Justice Anthony Kennedy announces retirement
FBN's Trish Regan on Supreme Court Justice Anthony Kennedy announcing his retirement.
Following word of his resignation, Chief Supreme Court Justice John Roberts labeled Kennedy, an "individual of inquestioned independence and integrity," who practiced his legal wisdom not just in Washington, D.C., but "around the world through teaching,lectures, and discussions focused on the rule of law and the necessity of civic engagement."
Anthony Kennedy, left, takes the constitutional oath as a Supreme Court Associate Justice from Chief Justice William Rehnquist at a White House ceremony in Washington on Feb. 18, 1988. Holding the Bible is Kennedy's wife, Mary Kennedy. (AP Photo/Doug Mills, File)
Justice Clarence Thomas, who served alongside Kennedy for more than 25 years, said Kennedy "has been unfailingly civil and kind in all of his interactions with each of his colleagues. Even during the most difficult and challenging times, he had a way of elevating each of us by his example."
Thomas added that the retiring justice is a "good man who will be remembered not only for a long and productive career on the bench but also for the way he conducted himself."
Kennedy, according to Justice Ruth Bader Ginsberg, "is a true gentleman, a caring jurist, and a grand colleague in all respects." Ginsberg said she'll miss Kennedy and his suggestions, opinions and "his recommendations of art exhibitions to visit with my chambers staff, and much more."
"He has earned a rousing Bravo," Ginsburg said, "for the good he has done during the 43 years he has served as a member of the Federal Judiciary."
"A judge of great vision" who "is thoughtful and careful in his decision-making" were the words Justice Stephen Breyer used to describe Kennedy. He added it was a "great pleasure" for the Supreme Court to work with him.
Kennedy's "legacy will be of enduring importance," Justice Elena Kagan said. "The Court and country will miss his wisdom, his independence and integrity, his love of liberty and commitment to personal dignity."
"He was the best colleague imaginable," she added.
The justices of the U.S. Supreme Court gather for an official group portrait on June 1, 2017, to include new Associate Justice Neil Gorsuch, top row, far right at the Supreme Court Building in Washington. Seated, from left are, Associate Justice Ruth Bader Ginsburg, Associate Justice Anthony M. Kennedy, Chief Justice John Roberts, Associate Justice Clarence Thomas, and Associate Justice Stephen Breyer. Standing, from left are, Associate Justice Elena Kagan, Associate Justice Samuel Alito Jr., Associate Justice Sonia Sotomayor, and Associate Justice Neil Gorsuch. (AP Photo/J. Scott Applewhite, File)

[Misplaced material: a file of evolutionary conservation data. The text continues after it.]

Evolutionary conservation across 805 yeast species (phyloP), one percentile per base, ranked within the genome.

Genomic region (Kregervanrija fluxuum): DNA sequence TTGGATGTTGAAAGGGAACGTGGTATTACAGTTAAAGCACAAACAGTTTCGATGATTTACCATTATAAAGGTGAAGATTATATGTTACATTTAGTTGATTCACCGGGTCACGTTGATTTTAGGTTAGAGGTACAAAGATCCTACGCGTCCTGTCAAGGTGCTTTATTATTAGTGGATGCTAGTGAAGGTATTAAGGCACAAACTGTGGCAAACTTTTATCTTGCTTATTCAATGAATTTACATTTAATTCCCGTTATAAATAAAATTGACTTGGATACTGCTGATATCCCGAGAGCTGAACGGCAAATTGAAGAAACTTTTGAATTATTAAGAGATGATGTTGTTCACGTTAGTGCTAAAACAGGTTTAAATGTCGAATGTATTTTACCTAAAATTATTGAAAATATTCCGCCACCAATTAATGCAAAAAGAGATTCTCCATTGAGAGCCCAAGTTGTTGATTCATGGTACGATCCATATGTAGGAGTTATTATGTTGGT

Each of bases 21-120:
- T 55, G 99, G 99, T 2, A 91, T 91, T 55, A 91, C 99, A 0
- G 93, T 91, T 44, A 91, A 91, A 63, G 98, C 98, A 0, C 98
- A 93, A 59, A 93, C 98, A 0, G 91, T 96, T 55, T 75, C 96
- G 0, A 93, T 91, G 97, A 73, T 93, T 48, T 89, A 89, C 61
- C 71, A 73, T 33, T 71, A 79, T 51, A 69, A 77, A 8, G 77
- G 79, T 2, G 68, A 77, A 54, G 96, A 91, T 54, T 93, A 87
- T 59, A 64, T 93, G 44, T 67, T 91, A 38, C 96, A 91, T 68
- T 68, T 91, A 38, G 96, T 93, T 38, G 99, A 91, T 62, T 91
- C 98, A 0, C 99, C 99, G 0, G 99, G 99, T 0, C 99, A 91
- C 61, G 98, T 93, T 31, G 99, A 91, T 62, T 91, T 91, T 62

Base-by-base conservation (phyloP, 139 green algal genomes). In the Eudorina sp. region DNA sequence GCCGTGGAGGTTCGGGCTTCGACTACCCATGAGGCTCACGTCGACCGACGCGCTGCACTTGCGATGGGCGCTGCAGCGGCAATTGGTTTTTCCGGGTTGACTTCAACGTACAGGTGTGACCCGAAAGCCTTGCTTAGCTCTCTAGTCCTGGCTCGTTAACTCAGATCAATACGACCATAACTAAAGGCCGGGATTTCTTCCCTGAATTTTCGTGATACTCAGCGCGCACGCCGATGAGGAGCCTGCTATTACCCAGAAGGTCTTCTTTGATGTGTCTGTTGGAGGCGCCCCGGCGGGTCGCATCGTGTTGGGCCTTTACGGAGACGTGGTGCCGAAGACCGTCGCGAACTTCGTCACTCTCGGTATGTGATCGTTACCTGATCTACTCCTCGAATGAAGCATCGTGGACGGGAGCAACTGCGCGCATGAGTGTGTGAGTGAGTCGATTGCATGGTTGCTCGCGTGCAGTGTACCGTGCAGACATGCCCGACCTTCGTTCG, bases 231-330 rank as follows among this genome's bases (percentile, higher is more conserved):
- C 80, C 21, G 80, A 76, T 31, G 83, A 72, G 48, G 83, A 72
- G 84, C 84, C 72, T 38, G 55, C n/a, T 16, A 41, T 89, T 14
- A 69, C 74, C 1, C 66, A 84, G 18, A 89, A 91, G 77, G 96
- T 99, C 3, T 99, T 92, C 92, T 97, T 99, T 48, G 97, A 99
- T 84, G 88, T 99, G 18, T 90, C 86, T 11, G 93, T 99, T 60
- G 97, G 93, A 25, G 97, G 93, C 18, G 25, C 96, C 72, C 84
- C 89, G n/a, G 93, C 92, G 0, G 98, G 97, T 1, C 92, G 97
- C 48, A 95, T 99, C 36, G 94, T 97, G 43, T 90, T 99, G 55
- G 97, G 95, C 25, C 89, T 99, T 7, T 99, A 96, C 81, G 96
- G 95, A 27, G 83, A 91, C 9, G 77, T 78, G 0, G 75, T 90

The retiring justice is "one of the most thoughtful colleagues" Justice Sonia Sotomayor has ever known, according to her statement. "It is undeniable that he has had a monumental effect on the law," the justice added, noting she feels "he will continue to be a roaring lion, even as he takes senior status."
Neil Gorsuch, the most recent justice to take a seat on the bench following President Trump's appointment of him and Kennedy's former law clark, wrote that Kennedy's "respect for every person and every case has made him a great man and a great judge."
"It has been an unexpected joy to serve this year as his colleague," Gorsuch said, and added Kennedy "is a model of civility judicial temperament, and kindness."
Former Justice John Paul Stevens, who retired from the Supreme Court in 2010, said he and Kennedy have remained close friends since he left, and he "continue[s] to admire [Kennedy's] independence, the high quality of his judicial work, and his devotion to the mission of the Court."
Kennedy was nominated to the Supreme Court by President Ronald Reagan in 1987 and was sworn-in the following year.While often voting with the courts conservative bloc, he has been a key swing vote in a number of cases and occasionally sided with the courts liberal wing, particularly on issues such as gay rights and abortion.
His retirement had been rumored in recent years, with several of his former clerks having said they thought he was considering stepping down.
Fox News' Bill Mears and Shannon Bream contributed to this report.